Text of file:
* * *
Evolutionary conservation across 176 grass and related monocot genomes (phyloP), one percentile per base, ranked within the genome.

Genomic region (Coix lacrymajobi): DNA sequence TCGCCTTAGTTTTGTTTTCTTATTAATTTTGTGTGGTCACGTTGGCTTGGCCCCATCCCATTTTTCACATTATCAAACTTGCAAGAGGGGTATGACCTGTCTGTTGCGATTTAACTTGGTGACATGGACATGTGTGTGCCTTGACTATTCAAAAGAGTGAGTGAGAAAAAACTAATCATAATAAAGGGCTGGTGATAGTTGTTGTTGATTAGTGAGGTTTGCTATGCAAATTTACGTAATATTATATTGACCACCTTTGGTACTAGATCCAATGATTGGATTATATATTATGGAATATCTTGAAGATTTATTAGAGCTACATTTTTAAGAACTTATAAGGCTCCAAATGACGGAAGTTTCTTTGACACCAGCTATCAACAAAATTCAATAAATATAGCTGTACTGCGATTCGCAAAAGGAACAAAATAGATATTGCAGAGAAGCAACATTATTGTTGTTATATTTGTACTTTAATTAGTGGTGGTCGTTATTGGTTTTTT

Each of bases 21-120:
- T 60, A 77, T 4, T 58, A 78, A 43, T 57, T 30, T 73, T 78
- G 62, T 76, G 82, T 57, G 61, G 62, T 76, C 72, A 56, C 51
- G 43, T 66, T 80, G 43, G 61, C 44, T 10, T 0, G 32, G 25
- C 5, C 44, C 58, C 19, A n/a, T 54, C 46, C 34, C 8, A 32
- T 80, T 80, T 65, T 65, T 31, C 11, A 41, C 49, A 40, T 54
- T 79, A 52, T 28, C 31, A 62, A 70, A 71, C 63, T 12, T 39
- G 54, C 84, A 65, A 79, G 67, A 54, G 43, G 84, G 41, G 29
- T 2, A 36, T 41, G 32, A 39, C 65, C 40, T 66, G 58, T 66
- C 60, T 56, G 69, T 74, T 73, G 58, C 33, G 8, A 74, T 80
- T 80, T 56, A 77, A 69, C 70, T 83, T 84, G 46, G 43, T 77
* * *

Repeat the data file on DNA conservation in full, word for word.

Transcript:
Evolutionary conservation across 176 grass and related monocot genomes (phyloP), one percentile per base, ranked within the genome.

Genomic region (Coix lacrymajobi): DNA sequence TCGCCTTAGTTTTGTTTTCTTATTAATTTTGTGTGGTCACGTTGGCTTGGCCCCATCCCATTTTTCACATTATCAAACTTGCAAGAGGGGTATGACCTGTCTGTTGCGATTTAACTTGGTGACATGGACATGTGTGTGCCTTGACTATTCAAAAGAGTGAGTGAGAAAAAACTAATCATAATAAAGGGCTGGTGATAGTTGTTGTTGATTAGTGAGGTTTGCTATGCAAATTTACGTAATATTATATTGACCACCTTTGGTACTAGATCCAATGATTGGATTATATATTATGGAATATCTTGAAGATTTATTAGAGCTACATTTTTAAGAACTTATAAGGCTCCAAATGACGGAAGTTTCTTTGACACCAGCTATCAACAAAATTCAATAAATATAGCTGTACTGCGATTCGCAAAAGGAACAAAATAGATATTGCAGAGAAGCAACATTATTGTTGTTATATTTGTACTTTAATTAGTGGTGGTCGTTATTGGTTTTTT

Each of bases 21-120:
- T 60, A 77, T 4, T 58, A 78, A 43, T 57, T 30, T 73, T 78
- G 62, T 76, G 82, T 57, G 61, G 62, T 76, C 72, A 56, C 51
- G 43, T 66, T 80, G 43, G 61, C 44, T 10, T 0, G 32, G 25
- C 5, C 44, C 58, C 19, A n/a, T 54, C 46, C 34, C 8, A 32
- T 80, T 80, T 65, T 65, T 31, C 11, A 41, C 49, A 40, T 54
- T 79, A 52, T 28, C 31, A 62, A 70, A 71, C 63, T 12, T 39
- G 54, C 84, A 65, A 79, G 67, A 54, G 43, G 84, G 41, G 29
- T 2, A 36, T 41, G 32, A 39, C 65, C 40, T 66, G 58, T 66
- C 60, T 56, G 69, T 74, T 73, G 58, C 33, G 8, A 74, T 80
- T 80, T 56, A 77, A 69, C 70, T 83, T 84, G 46, G 43, T 77